SECTION II.

OF ALL—OF THE TITLE OF IMAM—OF MEHDI.

We have seen that it is an article of the Persian confession of faith, that Ali was the lieutenant of God: in an axiom which is very common with them, they demonstrate the respect which they pay him. Mahomet, say they, is a city of knowledge, and Ali is the gate to it. Setting no bounds to their veneration or their fanaticism, they exalt him above human nature, attribute miracles to him, and almost deify him: nay, there is a sect, whose members inhabit the countries contiguous to the sources of the Djihoun and the Sind, to the north of Kandahar, who regard him as God, though they admit the divine character of the Koran, and follow its precepts. It is chiefly among the lowest class of the people, that these exaggerated notions are current: this caliph's name always figures in their oaths, and instead of commending themselves to the divine protection, they invoke that of Ali. The superior orders, however, make a great difference between Mahomet, the apostle of God, and Ali, the son-in-law of that apostle: and though they regard Ali as his legitimate successor, they are far from making him his equal.

Not only do the Persians maintain the justice of Ali's rights to the crown to the exclusion of the first three caliphs, rights which he derived from Mahomet himself, but they admit no legitimate princes excepting his descendants. These princes are twelve in number. Ali is the first, and Mehdi the last. They bear the title of Imam, that is, spiritual and temporal guide or chief. From the nobleness of their origin may be inferred the qualifies with which they are endowed. Supernatural knowledge, perfect sanctity, and the power to perform miracles, are some of the most remarkable of their attributes.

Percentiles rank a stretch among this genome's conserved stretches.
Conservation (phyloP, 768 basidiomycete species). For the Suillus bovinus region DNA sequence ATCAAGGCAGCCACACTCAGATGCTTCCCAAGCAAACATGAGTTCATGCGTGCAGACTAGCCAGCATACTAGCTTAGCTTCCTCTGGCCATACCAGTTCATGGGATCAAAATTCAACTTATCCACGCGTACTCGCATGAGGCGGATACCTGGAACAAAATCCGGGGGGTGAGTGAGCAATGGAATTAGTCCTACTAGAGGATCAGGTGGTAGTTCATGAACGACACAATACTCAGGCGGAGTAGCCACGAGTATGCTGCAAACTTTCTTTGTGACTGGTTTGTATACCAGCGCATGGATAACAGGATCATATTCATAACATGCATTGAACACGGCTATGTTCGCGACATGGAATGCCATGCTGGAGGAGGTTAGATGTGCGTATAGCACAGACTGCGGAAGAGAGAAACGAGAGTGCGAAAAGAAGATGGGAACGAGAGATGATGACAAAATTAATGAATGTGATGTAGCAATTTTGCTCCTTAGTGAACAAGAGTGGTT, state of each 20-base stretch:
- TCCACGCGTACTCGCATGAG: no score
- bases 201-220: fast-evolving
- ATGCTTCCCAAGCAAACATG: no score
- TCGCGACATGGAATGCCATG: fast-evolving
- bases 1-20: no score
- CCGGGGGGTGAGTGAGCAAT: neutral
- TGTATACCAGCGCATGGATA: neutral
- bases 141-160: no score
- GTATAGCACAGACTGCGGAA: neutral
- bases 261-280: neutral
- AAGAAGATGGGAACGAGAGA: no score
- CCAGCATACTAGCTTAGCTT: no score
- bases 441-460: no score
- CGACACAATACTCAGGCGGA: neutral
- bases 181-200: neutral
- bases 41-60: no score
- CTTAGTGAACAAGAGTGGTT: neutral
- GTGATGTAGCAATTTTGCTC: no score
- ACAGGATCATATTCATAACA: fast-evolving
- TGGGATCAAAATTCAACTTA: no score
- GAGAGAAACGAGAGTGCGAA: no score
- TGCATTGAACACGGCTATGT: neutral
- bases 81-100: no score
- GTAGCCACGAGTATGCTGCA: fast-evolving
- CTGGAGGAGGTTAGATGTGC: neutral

The twelfth Imam was but five years old when he succeeded to the Imamat; and he disappeared at the age of twelve years. Opinions are divided respecting him. The Sunnites consider him as destined to appear again towards the end of time, to call all the nations of the earth to the knowledge of Islamism; adding, that three hundred and sixty celestial spirits will assist him in this mission, and that he will be the vicar of Jesus Christ, in the august office of the Imamat. The Shiites, on the other hand, believe, that he still dwells in this world, living unknown by men in a sequestered cave: his return is the object of their wishes and expectations, for he is to re-assert the rights of his house, to establish a universal caliphate over the whole surface of the earth, and to bring all mankind to the true faith, as is denoted by the surname of Mehdi, or director, which he bears. His proper name is Mohammed. This opinion has favoured the ambition of a multitude of impostors, who have given themselves out for this Imam, and who, by the assumption of so sacred a character, have collected numerous partisans. What blood has it again cost humanity to establish and overthrow their power!